We speak to Oliver McMillen about the SSE Virtual Power Plant and why the requirement for energy flexibility is set to grow in the next few years. Plus, find out what he’d do first if he ruled the world.
At its simplest, flexibility is the ability to turn something that uses or generates electricity up or down. The quicker you can do this, and the longer you can maintain the adjustment for, the more flexible you are.
Flexibility already has value – there are a number of ways to earn additional revenue through being flexible – and we think the requirement for flexibility within the energy system is going to grow over the coming years.
With the SSE VPP, we find ways of monetising our customers’ flexibility, without compromising their core operations. In practice, this means looking at what type of flexibility a customer has and working out which revenue streams are available to them, then managing the customer’s flexibility in a way that allows them to achieve the highest possible return.
Crucially, we don’t just use the flexibility however we want – rather, we base everything on the operating restrictions agreed with the customer.
Our customers range from Industrial & Commercial customers, to energy asset owners and developers. For our I&C customers it provides them with an additional revenue stream, without impacting their core operations or compromising the integrity of their infrastructure. For asset owners and developers, we can provide them with a route to market, allowing them to generate as much revenue as possible from their assets.
We’re seeing increasing volumes of low carbon generation, including those from the first Contract for Difference offshore wind projects, come online. This should increase the requirement for flexibility, just as older thermal power stations – which have historically provided this through the traditional network – are closing. As a result, we’d expect to see the requirement for flexibility solidifying and, over time, growing.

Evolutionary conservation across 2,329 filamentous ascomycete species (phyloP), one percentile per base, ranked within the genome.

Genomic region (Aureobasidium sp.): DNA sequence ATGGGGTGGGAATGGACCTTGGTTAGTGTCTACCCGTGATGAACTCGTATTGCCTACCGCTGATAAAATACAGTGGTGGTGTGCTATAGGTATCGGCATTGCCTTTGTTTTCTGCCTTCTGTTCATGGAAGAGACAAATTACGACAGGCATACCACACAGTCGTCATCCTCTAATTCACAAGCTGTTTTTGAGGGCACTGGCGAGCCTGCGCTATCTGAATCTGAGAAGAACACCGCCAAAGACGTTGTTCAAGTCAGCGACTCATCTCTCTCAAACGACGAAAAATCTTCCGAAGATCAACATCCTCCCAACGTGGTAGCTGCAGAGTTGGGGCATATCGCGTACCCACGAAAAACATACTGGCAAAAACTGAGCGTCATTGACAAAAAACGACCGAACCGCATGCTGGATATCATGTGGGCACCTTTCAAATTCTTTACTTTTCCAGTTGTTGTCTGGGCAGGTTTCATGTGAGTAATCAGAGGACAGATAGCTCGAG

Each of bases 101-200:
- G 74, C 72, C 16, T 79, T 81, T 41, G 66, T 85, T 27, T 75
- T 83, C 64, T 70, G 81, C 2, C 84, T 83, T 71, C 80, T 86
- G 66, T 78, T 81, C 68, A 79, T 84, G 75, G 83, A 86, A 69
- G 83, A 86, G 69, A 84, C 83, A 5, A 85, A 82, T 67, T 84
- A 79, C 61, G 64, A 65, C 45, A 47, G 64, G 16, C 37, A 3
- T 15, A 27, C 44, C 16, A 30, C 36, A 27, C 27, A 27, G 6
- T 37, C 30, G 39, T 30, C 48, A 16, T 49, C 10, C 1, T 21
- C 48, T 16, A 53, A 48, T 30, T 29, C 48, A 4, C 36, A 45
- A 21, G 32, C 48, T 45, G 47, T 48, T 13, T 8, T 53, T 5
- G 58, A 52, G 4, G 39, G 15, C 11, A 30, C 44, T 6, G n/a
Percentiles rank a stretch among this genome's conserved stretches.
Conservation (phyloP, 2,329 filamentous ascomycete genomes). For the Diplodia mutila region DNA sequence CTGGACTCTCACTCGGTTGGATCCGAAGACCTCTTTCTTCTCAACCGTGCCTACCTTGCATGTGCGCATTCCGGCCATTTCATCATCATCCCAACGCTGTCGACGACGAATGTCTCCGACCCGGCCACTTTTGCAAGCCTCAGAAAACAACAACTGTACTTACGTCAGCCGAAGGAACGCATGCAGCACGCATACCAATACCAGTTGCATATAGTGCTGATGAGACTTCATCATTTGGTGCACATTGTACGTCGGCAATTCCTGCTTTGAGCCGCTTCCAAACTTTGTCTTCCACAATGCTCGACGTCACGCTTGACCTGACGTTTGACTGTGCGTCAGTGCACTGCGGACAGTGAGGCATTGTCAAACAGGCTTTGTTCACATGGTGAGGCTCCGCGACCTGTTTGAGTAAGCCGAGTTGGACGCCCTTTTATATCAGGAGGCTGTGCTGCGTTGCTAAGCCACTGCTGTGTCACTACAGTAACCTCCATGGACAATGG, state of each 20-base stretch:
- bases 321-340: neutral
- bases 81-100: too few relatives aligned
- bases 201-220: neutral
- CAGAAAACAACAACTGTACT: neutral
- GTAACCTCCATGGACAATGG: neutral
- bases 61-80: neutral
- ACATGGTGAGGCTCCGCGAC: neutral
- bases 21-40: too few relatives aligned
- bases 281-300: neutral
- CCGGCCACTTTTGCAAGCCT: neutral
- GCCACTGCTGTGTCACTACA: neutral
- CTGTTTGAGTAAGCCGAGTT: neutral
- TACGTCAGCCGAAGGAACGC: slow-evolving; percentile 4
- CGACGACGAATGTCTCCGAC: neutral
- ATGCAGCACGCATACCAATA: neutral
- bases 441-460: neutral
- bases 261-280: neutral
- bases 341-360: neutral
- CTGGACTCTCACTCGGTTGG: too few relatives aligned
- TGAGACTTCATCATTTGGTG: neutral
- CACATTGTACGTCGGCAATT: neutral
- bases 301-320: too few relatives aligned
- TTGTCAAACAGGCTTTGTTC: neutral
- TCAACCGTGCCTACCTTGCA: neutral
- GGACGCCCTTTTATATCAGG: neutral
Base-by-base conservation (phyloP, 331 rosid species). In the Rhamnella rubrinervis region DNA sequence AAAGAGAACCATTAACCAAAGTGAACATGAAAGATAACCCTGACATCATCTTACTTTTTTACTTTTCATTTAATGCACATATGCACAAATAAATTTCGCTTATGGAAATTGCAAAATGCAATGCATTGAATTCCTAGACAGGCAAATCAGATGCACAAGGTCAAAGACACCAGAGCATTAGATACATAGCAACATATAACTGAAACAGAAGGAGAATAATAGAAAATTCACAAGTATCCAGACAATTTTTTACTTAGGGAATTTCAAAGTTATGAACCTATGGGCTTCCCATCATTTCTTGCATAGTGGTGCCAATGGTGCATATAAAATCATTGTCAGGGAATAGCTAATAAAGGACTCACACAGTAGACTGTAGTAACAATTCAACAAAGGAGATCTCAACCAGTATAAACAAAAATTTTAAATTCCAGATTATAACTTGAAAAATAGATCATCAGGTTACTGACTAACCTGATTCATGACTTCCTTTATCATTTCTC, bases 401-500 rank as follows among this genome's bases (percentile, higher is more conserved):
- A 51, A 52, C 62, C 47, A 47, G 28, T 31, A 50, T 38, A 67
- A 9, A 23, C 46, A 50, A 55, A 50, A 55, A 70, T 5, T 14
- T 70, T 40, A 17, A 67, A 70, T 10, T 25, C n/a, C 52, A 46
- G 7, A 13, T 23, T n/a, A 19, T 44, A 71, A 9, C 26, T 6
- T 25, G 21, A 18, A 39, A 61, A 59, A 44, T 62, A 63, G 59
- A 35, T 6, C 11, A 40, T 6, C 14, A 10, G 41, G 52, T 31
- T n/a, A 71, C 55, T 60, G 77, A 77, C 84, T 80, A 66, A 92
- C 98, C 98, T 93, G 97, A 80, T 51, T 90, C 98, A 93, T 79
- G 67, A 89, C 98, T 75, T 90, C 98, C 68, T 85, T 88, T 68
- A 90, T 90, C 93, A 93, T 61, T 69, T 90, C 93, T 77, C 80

Also, the changes in the way National Grid procures its services are partly designed to encourage a greater range of flexible assets to participate in these schemes. And the move from Distributed Network Operators (DNOs) to Distributed System Operators (DSOs) should start to create local opportunities for flexibility. All this suggests we will continue to see opportunities over the next few years.
It’s pretty varied so I wouldn’t say there’s a typical day. However, most weeks will involve sales, operations – which includes how we deliver a positive VPP customer experience – commercial analysis, product development, and looking at new ways the VPP can be used within different parts of our business.
I listen to The Economist’s news podcast most days – great insight into, and interesting angles on, what’s happening at home and around the world.
Probably the obvious answer, but a workable solution to climate change would have to be the first thing on the to-do-list.
A six-month sabbatical trip through South America.
Take more risks and don’t sweat the small stuff too much.
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